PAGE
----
School & District Management Opinion

Leaders, Your Communication Plan Needs to Start With Your Staff

Internal communications are just as important as public facing ones
By Gladys I. Cruz — July 30, 2021 2 min read
A staff meeting around a table.
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All of us in school leadership positions understand that effective communications with external and internal audiences is key to navigating our day-to-day work. That’s never truer than in a crisis.

However, internal communication with staff is often underappreciated or underutilized as part of an overall communications plan. In fact, one could argue your internal audience can be your most important audience. Good internal communication not only builds good relationships but also sets your staff up to be effective brand ambassadors. After all, they are the point of contact for thousands of interactions with the public every day. This is true whether one is leading a traditional district or an educational service agency such as mine in upstate New York.

A focus on speaking with your staff first can build trust, provide a sense of purpose, clarify the bigger picture, boost employee retention and morale, and help you understand what your staff needs.

About This Series

Over the coming weeks, we will be rolling out 17 lessons from experienced district leaders who spent the last year leading from home. Learn more and see the full collection of lessons.

Facing a difficult situation within your community? Making a change? Need to explain policy or procedures? Staff members need to hear directly from you before someone else twists what you are planning. An inside-out approach is key to maintaining a healthy organization. It is also particularly important when dealing with a crisis or other situations when emotions are running high.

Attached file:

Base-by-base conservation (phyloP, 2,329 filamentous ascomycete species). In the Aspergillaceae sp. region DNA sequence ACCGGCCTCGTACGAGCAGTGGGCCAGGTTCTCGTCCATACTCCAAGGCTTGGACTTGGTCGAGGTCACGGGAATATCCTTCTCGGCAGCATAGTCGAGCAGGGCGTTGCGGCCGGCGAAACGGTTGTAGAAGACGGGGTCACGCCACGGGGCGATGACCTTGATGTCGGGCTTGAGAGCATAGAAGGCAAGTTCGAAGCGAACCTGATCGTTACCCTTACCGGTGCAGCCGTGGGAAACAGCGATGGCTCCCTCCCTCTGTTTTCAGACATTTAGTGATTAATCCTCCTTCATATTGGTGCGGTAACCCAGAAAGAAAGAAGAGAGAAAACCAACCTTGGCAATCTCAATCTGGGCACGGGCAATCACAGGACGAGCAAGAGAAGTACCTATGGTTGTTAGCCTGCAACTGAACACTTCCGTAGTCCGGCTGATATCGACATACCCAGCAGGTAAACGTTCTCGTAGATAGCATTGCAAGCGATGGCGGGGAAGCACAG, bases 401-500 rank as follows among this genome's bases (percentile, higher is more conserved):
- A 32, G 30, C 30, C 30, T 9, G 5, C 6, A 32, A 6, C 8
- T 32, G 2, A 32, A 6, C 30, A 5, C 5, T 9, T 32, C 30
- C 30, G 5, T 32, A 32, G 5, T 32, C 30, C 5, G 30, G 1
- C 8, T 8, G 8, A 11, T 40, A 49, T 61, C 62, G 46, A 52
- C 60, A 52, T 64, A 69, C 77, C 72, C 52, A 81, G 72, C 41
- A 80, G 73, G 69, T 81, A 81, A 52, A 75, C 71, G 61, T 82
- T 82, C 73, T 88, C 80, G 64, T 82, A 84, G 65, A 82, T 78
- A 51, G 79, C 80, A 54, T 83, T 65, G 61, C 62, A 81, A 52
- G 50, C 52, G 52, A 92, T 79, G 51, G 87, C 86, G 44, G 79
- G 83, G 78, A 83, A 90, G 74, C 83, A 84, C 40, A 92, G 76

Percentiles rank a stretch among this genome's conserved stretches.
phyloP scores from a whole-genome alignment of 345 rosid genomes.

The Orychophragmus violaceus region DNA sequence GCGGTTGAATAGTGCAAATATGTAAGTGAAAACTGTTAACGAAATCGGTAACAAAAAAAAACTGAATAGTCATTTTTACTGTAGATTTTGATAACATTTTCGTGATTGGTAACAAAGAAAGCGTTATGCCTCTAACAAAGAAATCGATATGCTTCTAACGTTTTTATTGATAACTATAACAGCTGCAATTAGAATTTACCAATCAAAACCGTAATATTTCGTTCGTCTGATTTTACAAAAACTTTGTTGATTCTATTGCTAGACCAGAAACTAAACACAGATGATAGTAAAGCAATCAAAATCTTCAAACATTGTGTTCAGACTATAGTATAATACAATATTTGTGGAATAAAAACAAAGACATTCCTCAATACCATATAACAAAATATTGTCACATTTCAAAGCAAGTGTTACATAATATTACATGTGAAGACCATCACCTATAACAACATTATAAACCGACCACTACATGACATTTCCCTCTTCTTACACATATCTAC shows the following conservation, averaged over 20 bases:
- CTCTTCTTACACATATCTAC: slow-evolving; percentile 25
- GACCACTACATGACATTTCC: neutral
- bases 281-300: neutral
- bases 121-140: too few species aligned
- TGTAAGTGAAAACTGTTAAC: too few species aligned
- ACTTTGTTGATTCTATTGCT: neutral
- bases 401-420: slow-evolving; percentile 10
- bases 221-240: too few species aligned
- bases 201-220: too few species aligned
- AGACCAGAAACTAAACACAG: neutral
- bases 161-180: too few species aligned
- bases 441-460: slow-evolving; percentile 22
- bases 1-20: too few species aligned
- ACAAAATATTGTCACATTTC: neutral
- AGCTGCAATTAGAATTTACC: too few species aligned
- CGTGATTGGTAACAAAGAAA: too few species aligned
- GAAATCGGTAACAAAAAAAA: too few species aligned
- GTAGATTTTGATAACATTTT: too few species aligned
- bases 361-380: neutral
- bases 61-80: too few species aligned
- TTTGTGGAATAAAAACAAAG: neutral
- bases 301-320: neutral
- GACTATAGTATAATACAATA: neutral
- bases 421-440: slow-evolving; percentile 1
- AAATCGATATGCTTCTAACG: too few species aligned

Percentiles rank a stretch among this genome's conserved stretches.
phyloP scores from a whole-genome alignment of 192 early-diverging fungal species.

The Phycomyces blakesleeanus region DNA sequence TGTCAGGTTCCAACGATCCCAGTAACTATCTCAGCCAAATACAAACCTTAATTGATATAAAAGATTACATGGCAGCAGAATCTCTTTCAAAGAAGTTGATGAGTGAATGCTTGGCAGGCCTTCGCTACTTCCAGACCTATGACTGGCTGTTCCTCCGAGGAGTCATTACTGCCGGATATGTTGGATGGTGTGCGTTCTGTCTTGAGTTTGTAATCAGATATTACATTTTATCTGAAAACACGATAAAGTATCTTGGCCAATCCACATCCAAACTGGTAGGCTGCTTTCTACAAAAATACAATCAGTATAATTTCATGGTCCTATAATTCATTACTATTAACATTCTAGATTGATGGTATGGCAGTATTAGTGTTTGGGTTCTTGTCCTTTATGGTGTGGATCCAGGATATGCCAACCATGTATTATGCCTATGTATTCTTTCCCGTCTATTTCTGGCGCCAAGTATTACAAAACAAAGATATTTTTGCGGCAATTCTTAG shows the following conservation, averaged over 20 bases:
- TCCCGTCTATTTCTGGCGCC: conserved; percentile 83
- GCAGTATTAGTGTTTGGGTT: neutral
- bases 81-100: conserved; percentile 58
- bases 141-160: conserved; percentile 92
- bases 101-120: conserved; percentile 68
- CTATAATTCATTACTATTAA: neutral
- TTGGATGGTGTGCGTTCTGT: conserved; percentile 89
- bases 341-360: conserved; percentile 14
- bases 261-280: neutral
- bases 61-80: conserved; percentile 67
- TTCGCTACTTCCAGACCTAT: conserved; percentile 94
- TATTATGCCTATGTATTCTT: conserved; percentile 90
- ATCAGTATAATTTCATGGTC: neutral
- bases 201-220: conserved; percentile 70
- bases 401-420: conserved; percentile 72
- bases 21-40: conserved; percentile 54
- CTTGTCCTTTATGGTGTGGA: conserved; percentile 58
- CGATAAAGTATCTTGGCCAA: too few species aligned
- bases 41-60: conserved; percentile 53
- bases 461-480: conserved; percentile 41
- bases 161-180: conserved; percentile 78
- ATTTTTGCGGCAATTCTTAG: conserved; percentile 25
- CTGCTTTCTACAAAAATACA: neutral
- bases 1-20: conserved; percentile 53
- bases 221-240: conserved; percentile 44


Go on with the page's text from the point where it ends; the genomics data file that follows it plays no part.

I have sought to get to know our staff and their needs, including their preferences for communications. For my agency, that means that my staff can now expect a Tuesday virtual town hall and a Friday email every week, where we share relevant information, celebrate individual and team achievements, and invite collaboration. We share other messaging as appropriate, particularly as conditions change.

Our principals, directors, and coordinators also assist in this effort through conducting “rounds” with each of their direct reports twice each year, in addition to our formal evaluation process. This process allows us to demonstrate we value our staff and their input.

These short conversations start with making a personal connection, followed by four simple questions:

  • What is working well for you?
  • Do you have what you need to do your job?
  • Is there anything I can do to help you continue to perform well?
  • Is there anyone who has been especially helpful to you?

Once you have strong pathways for internal communication, this process can also be completed with students, parents, and community partners. You just have to be intentional about making time to connect with others.

As school leaders, it is always our responsibility—before, during, and after the pandemic—to motivate others. Developing routines, expectations, and goals for internal communications helps create a culture where others feel valued and committed to the mission of supporting students.

Complete Collection

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Coverage of leadership, summer learning, social and emotional learning, arts learning, and afterschool is supported in part by a grant from The Wallace Foundation, at www.wallacefoundation.org. Education Week retains sole editorial control over the content of this coverage.


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